Preprints
https://doi.org/10.5194/acp-2022-217
https://doi.org/10.5194/acp-2022-217
 
06 May 2022
06 May 2022
Status: this preprint is currently under review for the journal ACP.

Measurement report: Evolution and distribution of NH3 over Mexico City from ground-based and satellite infrared spectroscopic measurements

Beatriz Herrera1,2,3, Alejandro Bezanilla1, Thomas Blumenstock4, Enrico Dammers5, Frank Hase4, Lieven Clarisse6, Adolfo Magaldi7, Claudia Rivera1, Wolfgang Stremme1, Kimberly Strong3, Camille Viatte8, Martin Van Damme6,9, and Michel Grutter1 Beatriz Herrera et al.
  • 1Instituto de Ciencias de la Atmósfera y Cambio Climático, Universidad Nacional Autónoma de México, Mexico City, 04510, Mexico
  • 2Department of Physical and Environmental Sciences, University of Toronto Scarborough, Toronto, M1C 1A4, Canada
  • 3Department of Physics, University of Toronto, Toronto, M5S 1A7, Canada
  • 4Karlsruhe Institute of Technology (KIT), Institute of Meteorology and Climate Research (IMK-ASF), Karlsruhe, Germany
  • 5Climate, Air and Sustainability (CAS), Netherlands Organisation for Applied Scientific Research (TNO), Utrecht, Netherlands
  • 6Spectroscopy, Quantum Chemistry and Atmospheric Remote Sensing (SQUARES), Université libre de Bruxelles (ULB); Brussels B-1050, Belgium
  • 7ENES Juriquilla, Universidad Nacional Autónoma de México, Querétaro, 762630, Mexico
  • 8LATMOS/IPSL, Sorbonne Université, UVSQ, CNRS, Paris, France
  • 9Royal Belgian Institute for Space Aeronomy (BIRA-IASB), Brussels, Belgium

Abstract. Ammonia (NH3) is the most abundant alkaline compound in the atmosphere, with consequences for the environment, human health, and radiative forcing. In urban environments, it is known to play a key role in the formation of secondary aerosols through its reactions with nitric and sulphuric acids. However, there are only a few studies about NH3 in Mexico City. In this work, atmospheric NH3 was measured over Mexico City between 2012 and 2020 by means of ground-based solar absorption spectroscopy using Fourier transform infrared (FTIR) spectrometers at two sites (urban and remote). Total columns of NH3 were retrieved from the FTIR spectra and compared with data obtained from the Infrared Atmospheric Sounding Interferometer (IASI) satellite instrument. The diurnal variability of NH3 differs between the two FTIR stations and is strongly influenced by the urban sources. Most of the NH3 measured at the urban station is from local sources, while the NH3 observed at the remote site is most likely transported from the city and surrounding areas. The evolution of the boundary layer and the temperature play a significant role in the recorded seasonal and diurnal patterns of NH3. Although the vertical columns of NH3 are much larger at the urban station, the observed annual cycles are similar for both stations, with the largest values in the warm months, such as April and May. The IASI measurements underestimate the FTIR NH3 total columns by an average of 32.2 ± 27.5 % but exhibit similar temporal variability. The NH3 spatial distribution from IASI shows the largest columns in the northeast part of the city. In general, NH3 total columns over Mexico City exhibited an average annual increase of 92 ± 3.9 x 1013 molecules/cm2 yr (urban) and 8.4 ± 1.4 x 1013 molecules/cm2 yr (remote) was observed in Mexico City at both FTIR stations and a decadal increase of 62 % with IASI data.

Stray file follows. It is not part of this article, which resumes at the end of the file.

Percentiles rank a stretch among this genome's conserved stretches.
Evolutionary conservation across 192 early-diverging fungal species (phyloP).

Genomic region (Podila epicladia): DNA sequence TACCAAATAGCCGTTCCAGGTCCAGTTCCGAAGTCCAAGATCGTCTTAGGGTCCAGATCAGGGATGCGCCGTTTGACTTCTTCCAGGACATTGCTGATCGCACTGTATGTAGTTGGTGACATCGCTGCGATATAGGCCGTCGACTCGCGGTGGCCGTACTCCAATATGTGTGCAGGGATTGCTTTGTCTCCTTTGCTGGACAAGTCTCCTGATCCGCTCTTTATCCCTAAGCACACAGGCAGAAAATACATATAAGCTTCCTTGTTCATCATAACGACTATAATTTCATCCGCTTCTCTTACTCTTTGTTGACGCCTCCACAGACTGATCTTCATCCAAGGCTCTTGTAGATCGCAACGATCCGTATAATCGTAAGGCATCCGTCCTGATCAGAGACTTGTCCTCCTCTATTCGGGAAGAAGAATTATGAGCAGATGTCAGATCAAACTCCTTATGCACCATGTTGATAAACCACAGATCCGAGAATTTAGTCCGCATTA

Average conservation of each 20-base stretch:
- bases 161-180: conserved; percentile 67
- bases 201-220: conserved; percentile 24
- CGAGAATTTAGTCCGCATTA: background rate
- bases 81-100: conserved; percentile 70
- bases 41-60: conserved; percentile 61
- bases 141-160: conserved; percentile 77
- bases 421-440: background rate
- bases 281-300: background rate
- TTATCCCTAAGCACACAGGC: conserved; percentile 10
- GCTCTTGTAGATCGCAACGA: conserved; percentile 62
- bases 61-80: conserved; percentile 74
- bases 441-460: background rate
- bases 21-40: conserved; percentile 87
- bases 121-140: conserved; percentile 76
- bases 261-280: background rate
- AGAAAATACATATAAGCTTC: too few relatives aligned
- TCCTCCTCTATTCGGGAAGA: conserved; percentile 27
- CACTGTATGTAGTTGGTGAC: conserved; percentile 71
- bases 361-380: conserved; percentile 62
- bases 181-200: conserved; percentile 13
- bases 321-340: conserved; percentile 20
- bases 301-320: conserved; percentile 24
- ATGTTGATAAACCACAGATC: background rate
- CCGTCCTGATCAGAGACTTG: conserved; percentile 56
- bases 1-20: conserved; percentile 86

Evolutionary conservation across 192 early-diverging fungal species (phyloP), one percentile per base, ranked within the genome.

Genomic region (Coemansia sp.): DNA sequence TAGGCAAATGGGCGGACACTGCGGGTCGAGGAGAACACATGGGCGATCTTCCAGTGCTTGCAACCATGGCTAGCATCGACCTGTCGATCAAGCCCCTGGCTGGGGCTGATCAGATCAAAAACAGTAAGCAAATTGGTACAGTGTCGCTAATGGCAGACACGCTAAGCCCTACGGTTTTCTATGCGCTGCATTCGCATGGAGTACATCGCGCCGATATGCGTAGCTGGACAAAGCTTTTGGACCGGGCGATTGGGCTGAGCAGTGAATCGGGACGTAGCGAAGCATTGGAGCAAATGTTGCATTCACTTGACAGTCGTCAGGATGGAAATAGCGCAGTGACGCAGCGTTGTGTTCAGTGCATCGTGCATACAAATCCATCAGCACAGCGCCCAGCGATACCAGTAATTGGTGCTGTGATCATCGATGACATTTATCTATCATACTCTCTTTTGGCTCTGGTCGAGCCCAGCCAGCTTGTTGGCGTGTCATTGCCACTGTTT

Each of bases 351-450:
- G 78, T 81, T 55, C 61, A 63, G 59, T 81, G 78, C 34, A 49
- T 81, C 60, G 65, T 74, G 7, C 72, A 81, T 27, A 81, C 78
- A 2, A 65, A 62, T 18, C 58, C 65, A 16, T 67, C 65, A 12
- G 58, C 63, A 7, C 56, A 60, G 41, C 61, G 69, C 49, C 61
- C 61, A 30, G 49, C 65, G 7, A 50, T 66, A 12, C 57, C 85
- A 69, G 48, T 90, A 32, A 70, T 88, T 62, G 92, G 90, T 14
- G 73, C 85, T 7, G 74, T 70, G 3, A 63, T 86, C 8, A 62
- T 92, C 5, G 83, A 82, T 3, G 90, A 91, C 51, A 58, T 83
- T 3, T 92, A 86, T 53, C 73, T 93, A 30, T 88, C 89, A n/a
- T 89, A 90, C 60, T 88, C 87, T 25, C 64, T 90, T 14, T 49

Beatriz Herrera et al.

Status: open (until 24 Jun 2022)

Comment types: AC – author | RC – referee | CC – community | EC – editor | CEC – chief editor | : Report abuse

Beatriz Herrera et al.

Data sets

MODIS active fire snapshots Earth Observing System Data and Information System (EOSDIS) https://wvs.earthdata.nasa.gov/

IASI ANNI-NH3-v3 L2 data ULB-LATMOS team https://iasi.aeris-data.fr/NH3/

meteorological data for UNAM and Altzomoni stations Red Universitaria de Observatorios Atmosfericos (RUOA) https://www.ruoa.unam.mx/

Beatriz Herrera et al.

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Short summary
This work investigates atmospheric ammonia (NH3), a key trace gas with consequences for the environment and human health, in Mexico City. The results from the ground-based and satellite instruments show the variability and spatial distribution of NH3 over this region. NH3 in Mexico City has been increasing for the past ten years and most of its sources are urban. This work contributes to a better understanding of NH3 sources and variability in urban and remote areas.
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